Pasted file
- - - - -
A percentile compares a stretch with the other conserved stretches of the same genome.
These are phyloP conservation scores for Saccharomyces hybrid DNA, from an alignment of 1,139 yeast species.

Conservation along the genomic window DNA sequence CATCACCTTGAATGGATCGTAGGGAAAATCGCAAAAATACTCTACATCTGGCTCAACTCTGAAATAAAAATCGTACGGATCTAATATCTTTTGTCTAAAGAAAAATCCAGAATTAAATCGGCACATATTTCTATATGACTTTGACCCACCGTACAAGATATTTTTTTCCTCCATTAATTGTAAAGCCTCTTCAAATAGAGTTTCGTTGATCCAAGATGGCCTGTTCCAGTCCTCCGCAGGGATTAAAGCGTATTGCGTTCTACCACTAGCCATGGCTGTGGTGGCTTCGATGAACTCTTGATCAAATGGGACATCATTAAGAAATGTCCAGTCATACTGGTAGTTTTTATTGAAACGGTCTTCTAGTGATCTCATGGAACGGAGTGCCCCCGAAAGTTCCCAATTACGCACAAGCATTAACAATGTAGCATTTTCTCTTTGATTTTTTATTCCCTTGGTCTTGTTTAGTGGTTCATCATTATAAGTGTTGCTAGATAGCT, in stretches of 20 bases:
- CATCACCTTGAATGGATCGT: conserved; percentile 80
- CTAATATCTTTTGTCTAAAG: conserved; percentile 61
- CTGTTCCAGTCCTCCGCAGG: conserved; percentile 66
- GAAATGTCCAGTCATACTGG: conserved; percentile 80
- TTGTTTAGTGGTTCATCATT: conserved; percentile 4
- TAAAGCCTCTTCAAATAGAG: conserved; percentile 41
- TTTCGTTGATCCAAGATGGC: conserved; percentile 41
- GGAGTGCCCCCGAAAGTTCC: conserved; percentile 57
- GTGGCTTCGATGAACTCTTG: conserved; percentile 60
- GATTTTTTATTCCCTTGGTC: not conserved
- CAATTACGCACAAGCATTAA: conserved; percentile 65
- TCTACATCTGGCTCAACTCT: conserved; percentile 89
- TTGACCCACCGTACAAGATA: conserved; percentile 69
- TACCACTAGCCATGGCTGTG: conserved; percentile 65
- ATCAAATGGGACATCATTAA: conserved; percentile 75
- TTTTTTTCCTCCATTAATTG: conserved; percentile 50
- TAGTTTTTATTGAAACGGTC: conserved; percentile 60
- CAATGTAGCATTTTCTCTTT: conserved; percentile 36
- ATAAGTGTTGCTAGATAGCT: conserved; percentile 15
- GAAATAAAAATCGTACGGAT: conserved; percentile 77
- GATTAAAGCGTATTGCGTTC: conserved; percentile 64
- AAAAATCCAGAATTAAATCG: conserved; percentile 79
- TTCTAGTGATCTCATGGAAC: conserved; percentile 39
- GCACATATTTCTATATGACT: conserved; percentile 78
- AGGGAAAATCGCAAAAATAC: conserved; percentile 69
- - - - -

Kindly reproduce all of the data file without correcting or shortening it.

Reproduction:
A percentile compares a stretch with the other conserved stretches of the same genome.
These are phyloP conservation scores for Saccharomyces hybrid DNA, from an alignment of 1,139 yeast species.

Conservation along the genomic window DNA sequence CATCACCTTGAATGGATCGTAGGGAAAATCGCAAAAATACTCTACATCTGGCTCAACTCTGAAATAAAAATCGTACGGATCTAATATCTTTTGTCTAAAGAAAAATCCAGAATTAAATCGGCACATATTTCTATATGACTTTGACCCACCGTACAAGATATTTTTTTCCTCCATTAATTGTAAAGCCTCTTCAAATAGAGTTTCGTTGATCCAAGATGGCCTGTTCCAGTCCTCCGCAGGGATTAAAGCGTATTGCGTTCTACCACTAGCCATGGCTGTGGTGGCTTCGATGAACTCTTGATCAAATGGGACATCATTAAGAAATGTCCAGTCATACTGGTAGTTTTTATTGAAACGGTCTTCTAGTGATCTCATGGAACGGAGTGCCCCCGAAAGTTCCCAATTACGCACAAGCATTAACAATGTAGCATTTTCTCTTTGATTTTTTATTCCCTTGGTCTTGTTTAGTGGTTCATCATTATAAGTGTTGCTAGATAGCT, in stretches of 20 bases:
- CATCACCTTGAATGGATCGT: conserved; percentile 80
- CTAATATCTTTTGTCTAAAG: conserved; percentile 61
- CTGTTCCAGTCCTCCGCAGG: conserved; percentile 66
- GAAATGTCCAGTCATACTGG: conserved; percentile 80
- TTGTTTAGTGGTTCATCATT: conserved; percentile 4
- TAAAGCCTCTTCAAATAGAG: conserved; percentile 41
- TTTCGTTGATCCAAGATGGC: conserved; percentile 41
- GGAGTGCCCCCGAAAGTTCC: conserved; percentile 57
- GTGGCTTCGATGAACTCTTG: conserved; percentile 60
- GATTTTTTATTCCCTTGGTC: not conserved
- CAATTACGCACAAGCATTAA: conserved; percentile 65
- TCTACATCTGGCTCAACTCT: conserved; percentile 89
- TTGACCCACCGTACAAGATA: conserved; percentile 69
- TACCACTAGCCATGGCTGTG: conserved; percentile 65
- ATCAAATGGGACATCATTAA: conserved; percentile 75
- TTTTTTTCCTCCATTAATTG: conserved; percentile 50
- TAGTTTTTATTGAAACGGTC: conserved; percentile 60
- CAATGTAGCATTTTCTCTTT: conserved; percentile 36
- ATAAGTGTTGCTAGATAGCT: conserved; percentile 15
- GAAATAAAAATCGTACGGAT: conserved; percentile 77
- GATTAAAGCGTATTGCGTTC: conserved; percentile 64
- AAAAATCCAGAATTAAATCG: conserved; percentile 79
- TTCTAGTGATCTCATGGAAC: conserved; percentile 39
- GCACATATTTCTATATGACT: conserved; percentile 78
- AGGGAAAATCGCAAAAATAC: conserved; percentile 69